Unassumingly Powerful

Today the church remembers the valiant and instrumental work of three early-church saints, a yin to the yang of yesterday’s offering: St. Lydia, St. Dorcas, and St. Phoebe, Deacons and Entrepreneurs.

St. Lydia was a European industrialist, a maker of purple-dyed goods which, in the ancient world, required quite a bit of capital. After her baptism she invited Paul and his fellow travelers to stay in her house, which was an instrumental blessing for them, as they didn’t have to earn their support while in her care. St. Paul was known to have a special affection for the church at Philippi, the community founded around Lydia’s hospitality.

St. Dorcas or Tabitha (her name means “gazelle” which is a far cry from the English use of that name, right?) was from Joppa who worked hard for the poor. Her devotion for helping the poor was known and respected by all, and when Peter brought her back to life it was at the urging of those who knew her good work. Dorcas has the distinction of having the feminine form of “disciple” applied solely to her in Acts of Apostles.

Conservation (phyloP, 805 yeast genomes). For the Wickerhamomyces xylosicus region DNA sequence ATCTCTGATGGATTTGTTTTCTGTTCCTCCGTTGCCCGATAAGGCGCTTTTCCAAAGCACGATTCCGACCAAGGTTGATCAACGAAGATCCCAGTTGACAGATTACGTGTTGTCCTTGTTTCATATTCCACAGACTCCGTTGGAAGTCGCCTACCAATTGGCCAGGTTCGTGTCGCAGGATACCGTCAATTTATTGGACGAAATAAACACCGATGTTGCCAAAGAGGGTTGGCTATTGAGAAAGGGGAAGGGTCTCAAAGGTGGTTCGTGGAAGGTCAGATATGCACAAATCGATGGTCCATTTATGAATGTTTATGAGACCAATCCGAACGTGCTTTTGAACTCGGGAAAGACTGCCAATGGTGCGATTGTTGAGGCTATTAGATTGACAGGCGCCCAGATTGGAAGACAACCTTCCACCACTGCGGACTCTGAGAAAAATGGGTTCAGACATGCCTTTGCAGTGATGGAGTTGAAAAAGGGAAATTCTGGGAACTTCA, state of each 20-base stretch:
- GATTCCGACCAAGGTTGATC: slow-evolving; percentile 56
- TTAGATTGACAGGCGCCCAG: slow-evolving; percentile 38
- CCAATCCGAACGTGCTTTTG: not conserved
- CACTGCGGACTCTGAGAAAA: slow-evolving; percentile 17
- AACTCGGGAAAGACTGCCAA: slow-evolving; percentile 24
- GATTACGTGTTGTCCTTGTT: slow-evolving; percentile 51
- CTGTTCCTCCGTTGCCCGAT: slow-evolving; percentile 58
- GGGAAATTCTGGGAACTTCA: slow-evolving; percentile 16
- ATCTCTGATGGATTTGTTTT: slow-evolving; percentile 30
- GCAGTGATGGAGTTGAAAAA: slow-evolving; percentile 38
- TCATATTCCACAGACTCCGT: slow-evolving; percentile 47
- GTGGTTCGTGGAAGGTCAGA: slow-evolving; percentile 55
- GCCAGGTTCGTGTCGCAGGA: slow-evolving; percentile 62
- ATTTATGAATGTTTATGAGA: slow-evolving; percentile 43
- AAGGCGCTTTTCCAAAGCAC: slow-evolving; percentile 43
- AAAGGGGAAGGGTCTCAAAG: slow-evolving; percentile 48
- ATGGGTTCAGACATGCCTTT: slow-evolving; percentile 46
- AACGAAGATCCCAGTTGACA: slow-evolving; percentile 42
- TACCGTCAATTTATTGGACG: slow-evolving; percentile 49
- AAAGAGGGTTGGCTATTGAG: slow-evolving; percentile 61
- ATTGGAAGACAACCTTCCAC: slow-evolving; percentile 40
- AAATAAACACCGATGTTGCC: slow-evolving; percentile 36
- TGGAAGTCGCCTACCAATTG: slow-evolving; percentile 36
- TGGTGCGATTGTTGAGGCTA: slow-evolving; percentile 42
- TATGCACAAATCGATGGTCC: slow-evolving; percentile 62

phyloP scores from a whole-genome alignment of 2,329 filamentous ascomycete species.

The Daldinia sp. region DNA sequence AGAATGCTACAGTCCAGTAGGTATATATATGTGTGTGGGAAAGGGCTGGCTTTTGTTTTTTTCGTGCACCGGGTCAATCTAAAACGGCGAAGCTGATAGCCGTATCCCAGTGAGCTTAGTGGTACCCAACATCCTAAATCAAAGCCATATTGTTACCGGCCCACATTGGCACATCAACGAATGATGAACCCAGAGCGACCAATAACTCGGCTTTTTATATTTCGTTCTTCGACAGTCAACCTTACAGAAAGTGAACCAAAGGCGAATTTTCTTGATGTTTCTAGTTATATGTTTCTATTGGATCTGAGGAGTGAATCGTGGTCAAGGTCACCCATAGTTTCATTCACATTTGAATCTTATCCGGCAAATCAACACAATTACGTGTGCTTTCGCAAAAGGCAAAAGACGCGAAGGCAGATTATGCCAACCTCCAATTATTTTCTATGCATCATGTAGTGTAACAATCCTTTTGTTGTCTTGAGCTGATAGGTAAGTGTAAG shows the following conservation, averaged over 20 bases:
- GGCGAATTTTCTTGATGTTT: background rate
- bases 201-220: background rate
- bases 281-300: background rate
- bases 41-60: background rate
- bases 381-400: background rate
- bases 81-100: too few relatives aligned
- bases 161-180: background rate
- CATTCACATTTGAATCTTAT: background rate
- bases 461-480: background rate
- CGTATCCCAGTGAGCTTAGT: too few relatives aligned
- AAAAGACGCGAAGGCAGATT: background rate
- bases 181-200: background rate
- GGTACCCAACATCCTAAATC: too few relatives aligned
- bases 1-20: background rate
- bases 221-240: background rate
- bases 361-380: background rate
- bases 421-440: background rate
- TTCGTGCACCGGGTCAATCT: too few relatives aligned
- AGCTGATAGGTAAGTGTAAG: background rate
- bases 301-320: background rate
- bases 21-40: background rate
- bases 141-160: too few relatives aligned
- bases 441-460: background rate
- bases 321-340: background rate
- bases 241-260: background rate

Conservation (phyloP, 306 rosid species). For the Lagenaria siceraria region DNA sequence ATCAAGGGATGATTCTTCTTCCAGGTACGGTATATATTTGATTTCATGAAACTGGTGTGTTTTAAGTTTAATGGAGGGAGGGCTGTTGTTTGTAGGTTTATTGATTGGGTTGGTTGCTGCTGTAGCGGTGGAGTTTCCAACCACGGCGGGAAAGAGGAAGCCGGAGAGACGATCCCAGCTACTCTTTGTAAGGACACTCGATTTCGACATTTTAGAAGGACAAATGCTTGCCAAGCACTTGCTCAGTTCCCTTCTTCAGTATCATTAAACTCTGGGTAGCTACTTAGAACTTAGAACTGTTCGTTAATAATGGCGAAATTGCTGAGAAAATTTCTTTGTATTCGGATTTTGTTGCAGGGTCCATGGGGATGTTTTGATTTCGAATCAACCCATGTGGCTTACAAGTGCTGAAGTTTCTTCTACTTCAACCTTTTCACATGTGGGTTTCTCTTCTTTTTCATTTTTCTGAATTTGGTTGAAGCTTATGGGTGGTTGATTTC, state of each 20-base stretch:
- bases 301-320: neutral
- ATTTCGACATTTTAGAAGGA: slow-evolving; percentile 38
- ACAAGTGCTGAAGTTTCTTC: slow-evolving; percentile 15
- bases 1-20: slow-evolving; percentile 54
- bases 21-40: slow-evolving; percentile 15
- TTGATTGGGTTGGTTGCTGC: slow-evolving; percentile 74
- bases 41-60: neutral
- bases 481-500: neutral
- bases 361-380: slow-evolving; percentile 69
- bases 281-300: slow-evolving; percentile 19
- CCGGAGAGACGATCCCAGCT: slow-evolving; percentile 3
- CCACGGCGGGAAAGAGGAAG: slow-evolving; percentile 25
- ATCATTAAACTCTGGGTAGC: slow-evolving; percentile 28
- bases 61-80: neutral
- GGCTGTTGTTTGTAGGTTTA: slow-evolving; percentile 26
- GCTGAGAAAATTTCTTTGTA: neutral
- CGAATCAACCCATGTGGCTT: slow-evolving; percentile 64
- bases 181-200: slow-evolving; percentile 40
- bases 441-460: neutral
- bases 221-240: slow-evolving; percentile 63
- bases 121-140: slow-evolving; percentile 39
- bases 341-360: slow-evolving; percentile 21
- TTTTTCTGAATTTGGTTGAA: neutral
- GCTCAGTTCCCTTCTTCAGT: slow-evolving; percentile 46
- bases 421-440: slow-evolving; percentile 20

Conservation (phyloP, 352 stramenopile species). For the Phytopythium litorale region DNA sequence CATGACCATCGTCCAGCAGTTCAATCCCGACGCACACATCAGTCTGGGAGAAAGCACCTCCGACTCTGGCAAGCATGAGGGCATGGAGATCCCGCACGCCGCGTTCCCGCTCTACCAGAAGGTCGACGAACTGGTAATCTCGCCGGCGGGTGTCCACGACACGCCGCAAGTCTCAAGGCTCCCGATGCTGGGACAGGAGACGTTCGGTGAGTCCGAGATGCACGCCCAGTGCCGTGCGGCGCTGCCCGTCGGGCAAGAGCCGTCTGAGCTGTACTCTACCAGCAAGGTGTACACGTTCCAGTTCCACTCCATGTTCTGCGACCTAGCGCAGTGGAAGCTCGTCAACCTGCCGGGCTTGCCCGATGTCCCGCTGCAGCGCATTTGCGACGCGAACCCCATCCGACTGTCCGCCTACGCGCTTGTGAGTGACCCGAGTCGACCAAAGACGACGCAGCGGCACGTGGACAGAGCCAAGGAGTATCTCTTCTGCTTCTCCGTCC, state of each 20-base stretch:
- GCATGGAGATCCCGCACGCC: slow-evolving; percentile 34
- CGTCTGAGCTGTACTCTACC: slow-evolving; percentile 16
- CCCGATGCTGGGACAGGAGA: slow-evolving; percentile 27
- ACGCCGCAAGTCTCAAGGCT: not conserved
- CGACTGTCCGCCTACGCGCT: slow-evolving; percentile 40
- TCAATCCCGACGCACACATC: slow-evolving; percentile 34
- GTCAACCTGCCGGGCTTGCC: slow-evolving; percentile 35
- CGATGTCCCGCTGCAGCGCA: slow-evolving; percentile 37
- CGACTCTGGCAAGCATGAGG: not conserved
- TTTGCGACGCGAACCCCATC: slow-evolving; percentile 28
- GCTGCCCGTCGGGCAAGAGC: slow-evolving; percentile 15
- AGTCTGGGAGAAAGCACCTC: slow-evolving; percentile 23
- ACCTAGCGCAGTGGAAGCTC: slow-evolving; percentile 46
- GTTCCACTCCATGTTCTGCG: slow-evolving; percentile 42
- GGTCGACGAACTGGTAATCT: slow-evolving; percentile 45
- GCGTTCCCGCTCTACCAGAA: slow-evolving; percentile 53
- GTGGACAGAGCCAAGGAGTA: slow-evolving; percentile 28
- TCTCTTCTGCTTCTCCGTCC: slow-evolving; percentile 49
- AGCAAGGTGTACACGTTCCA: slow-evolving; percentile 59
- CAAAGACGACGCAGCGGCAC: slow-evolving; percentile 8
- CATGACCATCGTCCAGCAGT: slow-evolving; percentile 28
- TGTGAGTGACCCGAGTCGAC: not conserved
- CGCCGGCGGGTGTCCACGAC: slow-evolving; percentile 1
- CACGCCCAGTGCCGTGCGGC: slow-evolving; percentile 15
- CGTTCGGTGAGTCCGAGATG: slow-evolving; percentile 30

St. Phoebe (whose name means “radiance”) was a Deaconess at the church in Cenchreae near Corinth. She was Paul’s patron in many ways, and her example led to the regular order of Deaconesses founded in the 3rd and 4th Centuries. Paul commends her to the church in Rome, suggesting that she was an integral aid who went to assist and advise struggling communities.

St. Lydia, St. Dorcas, and St. Phoebe are the folks who make up the offering difference at the end of the fiscal year by virtue of their generosity and ability. They are the visitation ministers who assist the dying over Jordan, the carpenter who creates an art installation in the Narthex, and the folks who organize the food drive that feeds thousands. They are the ministers who, in their unassumingly powerful ways, make ministry happen day in, and day out in a parish.

They are a reminder for me, and should be for the whole church, that women have been integral, foundational to the movement, and are the pumping lifeblood of the church today despite the reluctance of many to fully accept that fact.

-historical pieces gleaned from Pfatteicher’s New Book of Festivals & Commemorations

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